Career Path

Did You Choose Your Career or Did Your Career Choose You?

Sometimes the distinction isn’t so clear between what we’d like to do versus what we end up doing.

Somewhere between the time we get our driver’s license and the time we can legally drink alcohol, many of us make a decision that directs our life’s career course: we declare a college major or zero in on a professional path. A few years later, we get a job. And then one day, some of us discover we really don’t want to be in that career anymore.

Indeed, according to a recent survey from PayScale, two-thirds of employees in the United States regret their college degrees. Which, in some ways, really shouldn’t be a surprise: as we change and mature, what we want at age 36 may not match what we wanted at 18. But there are many reasons people stay in their field once they’ve chosen it, even if it isn’t fulfilling. Education and reskilling take time, change is scary, and we all need a steady paycheck—particularly as student debt continues to mount, making a career path based on certain salary figures a large driver for career decisions among younger workers. One study showed that business students, for one, expected an average starting salary of about $61,000, when in reality the average for a business-degree graduate is $46,500.

if what you’re doing currently isn’t going to take you to the future you want, there’s no reason to hang around.

That said, there are ways to retake control of your career so that you don’t feel like you just ended up somewhere without any choice. “You can create fulfillment for yourself, but it doesn’t happen by chance,” says Marquitta Cherry, a Korn Ferry Advance career coach. “There’s work involved.”

Regain control.

The key to redirecting your career lies in first understanding your role in whatever you don’t like about your professional life, says Angela Smith, founder and principal of Loft Consulting in Orlando, Florida. You won’t be able to move forward unless you can acknowledge whether you’ve been complacent or allowed things to creep onto your plate. If you’re stumped as to how it all happened, begin with smaller, tangible questions: What are your most and least favorite parts of your job? Are there items that can be delegated or dropped from your workload? Are there shortcuts that would make your job easier? Sometimes, you can make small, immediate tweaks so you can do more on your own terms.

Get clear about what you actually want.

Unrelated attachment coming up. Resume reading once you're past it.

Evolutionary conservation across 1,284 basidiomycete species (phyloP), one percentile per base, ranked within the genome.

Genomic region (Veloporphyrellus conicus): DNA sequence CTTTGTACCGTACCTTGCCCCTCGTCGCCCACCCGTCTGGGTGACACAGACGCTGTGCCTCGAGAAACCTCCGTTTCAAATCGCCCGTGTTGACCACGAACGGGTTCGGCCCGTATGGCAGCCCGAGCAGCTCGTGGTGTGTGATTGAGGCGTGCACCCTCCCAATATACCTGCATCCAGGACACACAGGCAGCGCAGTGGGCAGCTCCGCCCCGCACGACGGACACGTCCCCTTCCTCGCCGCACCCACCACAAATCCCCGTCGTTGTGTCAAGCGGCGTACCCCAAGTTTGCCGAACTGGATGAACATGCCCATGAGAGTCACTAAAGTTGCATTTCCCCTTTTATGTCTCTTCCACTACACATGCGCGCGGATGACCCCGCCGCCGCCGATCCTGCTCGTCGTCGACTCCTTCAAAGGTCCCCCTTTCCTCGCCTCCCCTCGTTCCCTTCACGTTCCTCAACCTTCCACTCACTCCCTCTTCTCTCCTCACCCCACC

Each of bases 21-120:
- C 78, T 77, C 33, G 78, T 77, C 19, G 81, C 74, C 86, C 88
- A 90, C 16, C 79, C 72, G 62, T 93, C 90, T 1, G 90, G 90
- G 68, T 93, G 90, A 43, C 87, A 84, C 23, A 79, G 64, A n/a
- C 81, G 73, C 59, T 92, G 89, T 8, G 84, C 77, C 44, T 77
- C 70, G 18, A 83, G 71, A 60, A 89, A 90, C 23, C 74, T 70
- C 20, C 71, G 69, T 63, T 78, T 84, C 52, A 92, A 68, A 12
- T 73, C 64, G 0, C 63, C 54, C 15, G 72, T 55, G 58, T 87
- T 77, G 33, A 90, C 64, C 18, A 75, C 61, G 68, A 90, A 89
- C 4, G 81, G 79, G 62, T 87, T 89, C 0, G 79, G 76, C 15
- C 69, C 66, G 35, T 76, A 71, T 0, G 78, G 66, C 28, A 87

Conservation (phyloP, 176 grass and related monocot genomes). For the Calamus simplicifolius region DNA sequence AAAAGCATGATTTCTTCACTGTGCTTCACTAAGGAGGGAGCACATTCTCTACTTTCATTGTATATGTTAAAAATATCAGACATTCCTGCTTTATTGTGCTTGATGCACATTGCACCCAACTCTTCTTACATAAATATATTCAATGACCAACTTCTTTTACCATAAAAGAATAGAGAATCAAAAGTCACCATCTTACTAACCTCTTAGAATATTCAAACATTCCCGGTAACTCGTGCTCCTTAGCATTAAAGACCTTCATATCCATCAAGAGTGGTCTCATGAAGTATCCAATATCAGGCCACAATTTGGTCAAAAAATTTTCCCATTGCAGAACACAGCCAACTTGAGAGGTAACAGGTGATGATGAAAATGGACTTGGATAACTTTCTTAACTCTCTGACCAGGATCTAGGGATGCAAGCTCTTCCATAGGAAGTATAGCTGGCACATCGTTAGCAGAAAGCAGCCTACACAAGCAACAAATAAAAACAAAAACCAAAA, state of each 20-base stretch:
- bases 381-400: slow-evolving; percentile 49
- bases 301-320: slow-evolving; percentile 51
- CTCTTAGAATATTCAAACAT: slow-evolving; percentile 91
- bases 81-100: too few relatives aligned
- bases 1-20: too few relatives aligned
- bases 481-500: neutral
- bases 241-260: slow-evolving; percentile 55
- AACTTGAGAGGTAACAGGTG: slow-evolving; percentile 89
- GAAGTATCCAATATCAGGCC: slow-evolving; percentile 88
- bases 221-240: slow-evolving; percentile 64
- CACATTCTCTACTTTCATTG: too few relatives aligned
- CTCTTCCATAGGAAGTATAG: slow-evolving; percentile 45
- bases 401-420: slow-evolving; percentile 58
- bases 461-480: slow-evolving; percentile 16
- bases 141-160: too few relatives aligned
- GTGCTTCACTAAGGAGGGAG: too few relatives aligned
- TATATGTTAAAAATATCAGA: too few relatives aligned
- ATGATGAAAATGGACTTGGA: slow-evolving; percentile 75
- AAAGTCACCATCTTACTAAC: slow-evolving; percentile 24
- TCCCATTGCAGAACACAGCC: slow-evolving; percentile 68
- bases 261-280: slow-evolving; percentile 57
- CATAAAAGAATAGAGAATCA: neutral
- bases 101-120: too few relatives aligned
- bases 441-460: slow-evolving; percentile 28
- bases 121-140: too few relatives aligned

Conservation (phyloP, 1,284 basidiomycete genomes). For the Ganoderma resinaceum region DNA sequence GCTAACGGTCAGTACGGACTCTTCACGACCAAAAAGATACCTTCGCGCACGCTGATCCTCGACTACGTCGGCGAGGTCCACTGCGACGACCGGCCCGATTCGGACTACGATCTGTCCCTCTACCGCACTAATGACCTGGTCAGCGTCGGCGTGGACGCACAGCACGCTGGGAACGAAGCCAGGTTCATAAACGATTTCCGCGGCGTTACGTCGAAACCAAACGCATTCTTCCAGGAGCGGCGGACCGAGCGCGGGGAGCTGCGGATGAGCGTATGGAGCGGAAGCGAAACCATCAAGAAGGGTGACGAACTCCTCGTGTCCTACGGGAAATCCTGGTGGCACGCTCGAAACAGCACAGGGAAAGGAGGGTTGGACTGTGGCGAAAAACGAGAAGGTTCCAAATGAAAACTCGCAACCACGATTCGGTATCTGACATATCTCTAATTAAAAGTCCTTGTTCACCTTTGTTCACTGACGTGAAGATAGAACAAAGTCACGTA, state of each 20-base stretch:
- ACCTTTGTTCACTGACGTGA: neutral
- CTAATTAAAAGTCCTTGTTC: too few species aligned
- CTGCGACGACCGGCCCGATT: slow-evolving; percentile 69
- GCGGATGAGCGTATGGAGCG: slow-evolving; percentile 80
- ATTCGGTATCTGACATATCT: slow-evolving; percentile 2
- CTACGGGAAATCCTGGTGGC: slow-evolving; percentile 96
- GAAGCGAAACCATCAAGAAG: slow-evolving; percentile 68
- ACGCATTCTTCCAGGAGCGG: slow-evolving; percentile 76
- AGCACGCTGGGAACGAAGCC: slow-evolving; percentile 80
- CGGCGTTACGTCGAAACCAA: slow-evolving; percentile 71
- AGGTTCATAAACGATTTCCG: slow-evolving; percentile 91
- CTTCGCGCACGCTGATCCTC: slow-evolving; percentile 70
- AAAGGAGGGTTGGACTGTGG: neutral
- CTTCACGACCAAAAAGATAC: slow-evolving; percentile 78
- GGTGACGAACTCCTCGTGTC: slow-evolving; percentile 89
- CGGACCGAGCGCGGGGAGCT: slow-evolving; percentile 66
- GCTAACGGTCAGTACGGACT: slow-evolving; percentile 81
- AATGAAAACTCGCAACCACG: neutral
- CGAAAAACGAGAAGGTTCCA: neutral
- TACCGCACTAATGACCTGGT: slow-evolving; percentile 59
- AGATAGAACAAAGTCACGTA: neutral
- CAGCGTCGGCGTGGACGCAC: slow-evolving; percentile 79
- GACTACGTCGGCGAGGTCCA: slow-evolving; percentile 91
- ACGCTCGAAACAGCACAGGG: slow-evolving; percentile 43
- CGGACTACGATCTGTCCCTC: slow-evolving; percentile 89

With a bit more control under your belt, now you can look at the long term. One way to start is by writing down what success looks like to you, and then what success feels like. “Get specific,” says Joyel Crawford, CEO of Crawford Leadership Strategies. “What does your perfect day look like at work and beyond? Once you have clarity, you can reverse engineer to get there.” Such an exercise can also help you understand your priorities. You may find that your 18-year-old self was driven by ambition to get to a top-tier company for your profession, but that your 36-year-old self now prioritizes flexibility in work hours.

Make the decision to stay or go.

It can be difficult to know how long to stick it out in a job, not to mention a career. It may be best to hang in there if you see your current role as a stepping stone to another, or if it provides the financial stability you need to pursue development in more fulfilling areas, Cherry says. But if what you’re doing currently isn’t going to take you to the future you want, there’s no reason to hang around. One indicator Crawford uses with her clients: “If they stop promoting you, it’s time to leave.”

Whether you stay or go, take your time and make sure it’s a decision, and not something you feel like you have to do. Even if you stay, consciously choosing to do so means you’re not stuck.

Reset expectations.

With a decision made, it’s time to redefine your expectations. If you’re joining a whole new industry, you must give yourself time to learn the profession, company culture, and way of doing things. Don’t expect to be acclimated in three to six months, the way you may have been in previous jobs, experts say. And if you’ve decided to stay put, find ways to develop skills in new areas that may reignite a long-forgotten interest, or simply acknowledge where you’re at. Oftentimes, just being honest with yourself—that you’re in this job for the paycheck to support your passion for surfing—is enough to reframe expectations.  

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